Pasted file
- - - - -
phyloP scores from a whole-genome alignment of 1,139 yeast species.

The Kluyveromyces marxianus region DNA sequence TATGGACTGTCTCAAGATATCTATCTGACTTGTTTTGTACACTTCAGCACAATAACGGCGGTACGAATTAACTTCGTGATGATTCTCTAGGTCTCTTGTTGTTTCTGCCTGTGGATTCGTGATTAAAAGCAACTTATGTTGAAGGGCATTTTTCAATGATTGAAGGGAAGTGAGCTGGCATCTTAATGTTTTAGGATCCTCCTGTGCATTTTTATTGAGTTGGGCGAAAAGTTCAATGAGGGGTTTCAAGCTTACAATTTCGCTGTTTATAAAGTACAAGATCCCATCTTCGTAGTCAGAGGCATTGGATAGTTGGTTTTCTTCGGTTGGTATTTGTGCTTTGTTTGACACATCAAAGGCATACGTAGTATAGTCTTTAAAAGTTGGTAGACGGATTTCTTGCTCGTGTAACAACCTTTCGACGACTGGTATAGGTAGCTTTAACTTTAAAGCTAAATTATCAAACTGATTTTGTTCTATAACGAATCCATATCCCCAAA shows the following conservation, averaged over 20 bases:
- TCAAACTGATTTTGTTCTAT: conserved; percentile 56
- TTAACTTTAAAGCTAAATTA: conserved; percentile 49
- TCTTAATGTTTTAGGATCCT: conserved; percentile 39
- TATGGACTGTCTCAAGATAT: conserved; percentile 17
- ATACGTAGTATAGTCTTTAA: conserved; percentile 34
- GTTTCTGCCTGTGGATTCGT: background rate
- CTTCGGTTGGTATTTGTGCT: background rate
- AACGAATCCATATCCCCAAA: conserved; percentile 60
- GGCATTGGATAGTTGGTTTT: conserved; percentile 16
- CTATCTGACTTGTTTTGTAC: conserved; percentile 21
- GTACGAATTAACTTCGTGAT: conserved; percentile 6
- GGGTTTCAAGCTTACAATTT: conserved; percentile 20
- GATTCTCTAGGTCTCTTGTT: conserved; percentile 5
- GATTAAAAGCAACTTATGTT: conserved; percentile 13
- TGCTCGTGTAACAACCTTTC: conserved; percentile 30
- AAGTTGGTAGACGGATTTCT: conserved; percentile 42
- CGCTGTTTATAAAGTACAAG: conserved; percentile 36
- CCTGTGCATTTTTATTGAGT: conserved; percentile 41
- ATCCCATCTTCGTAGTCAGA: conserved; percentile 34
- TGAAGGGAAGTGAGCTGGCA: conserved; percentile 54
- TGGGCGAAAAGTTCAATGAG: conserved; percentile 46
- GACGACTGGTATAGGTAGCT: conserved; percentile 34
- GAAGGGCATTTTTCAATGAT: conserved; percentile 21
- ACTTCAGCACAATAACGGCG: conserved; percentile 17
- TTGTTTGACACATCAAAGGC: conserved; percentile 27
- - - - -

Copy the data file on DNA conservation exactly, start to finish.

phyloP scores from a whole-genome alignment of 1,139 yeast species.

The Kluyveromyces marxianus region DNA sequence TATGGACTGTCTCAAGATATCTATCTGACTTGTTTTGTACACTTCAGCACAATAACGGCGGTACGAATTAACTTCGTGATGATTCTCTAGGTCTCTTGTTGTTTCTGCCTGTGGATTCGTGATTAAAAGCAACTTATGTTGAAGGGCATTTTTCAATGATTGAAGGGAAGTGAGCTGGCATCTTAATGTTTTAGGATCCTCCTGTGCATTTTTATTGAGTTGGGCGAAAAGTTCAATGAGGGGTTTCAAGCTTACAATTTCGCTGTTTATAAAGTACAAGATCCCATCTTCGTAGTCAGAGGCATTGGATAGTTGGTTTTCTTCGGTTGGTATTTGTGCTTTGTTTGACACATCAAAGGCATACGTAGTATAGTCTTTAAAAGTTGGTAGACGGATTTCTTGCTCGTGTAACAACCTTTCGACGACTGGTATAGGTAGCTTTAACTTTAAAGCTAAATTATCAAACTGATTTTGTTCTATAACGAATCCATATCCCCAAA shows the following conservation, averaged over 20 bases:
- TCAAACTGATTTTGTTCTAT: conserved; percentile 56
- TTAACTTTAAAGCTAAATTA: conserved; percentile 49
- TCTTAATGTTTTAGGATCCT: conserved; percentile 39
- TATGGACTGTCTCAAGATAT: conserved; percentile 17
- ATACGTAGTATAGTCTTTAA: conserved; percentile 34
- GTTTCTGCCTGTGGATTCGT: background rate
- CTTCGGTTGGTATTTGTGCT: background rate
- AACGAATCCATATCCCCAAA: conserved; percentile 60
- GGCATTGGATAGTTGGTTTT: conserved; percentile 16
- CTATCTGACTTGTTTTGTAC: conserved; percentile 21
- GTACGAATTAACTTCGTGAT: conserved; percentile 6
- GGGTTTCAAGCTTACAATTT: conserved; percentile 20
- GATTCTCTAGGTCTCTTGTT: conserved; percentile 5
- GATTAAAAGCAACTTATGTT: conserved; percentile 13
- TGCTCGTGTAACAACCTTTC: conserved; percentile 30
- AAGTTGGTAGACGGATTTCT: conserved; percentile 42
- CGCTGTTTATAAAGTACAAG: conserved; percentile 36
- CCTGTGCATTTTTATTGAGT: conserved; percentile 41
- ATCCCATCTTCGTAGTCAGA: conserved; percentile 34
- TGAAGGGAAGTGAGCTGGCA: conserved; percentile 54
- TGGGCGAAAAGTTCAATGAG: conserved; percentile 46
- GACGACTGGTATAGGTAGCT: conserved; percentile 34
- GAAGGGCATTTTTCAATGAT: conserved; percentile 21
- ACTTCAGCACAATAACGGCG: conserved; percentile 17
- TTGTTTGACACATCAAAGGC: conserved; percentile 27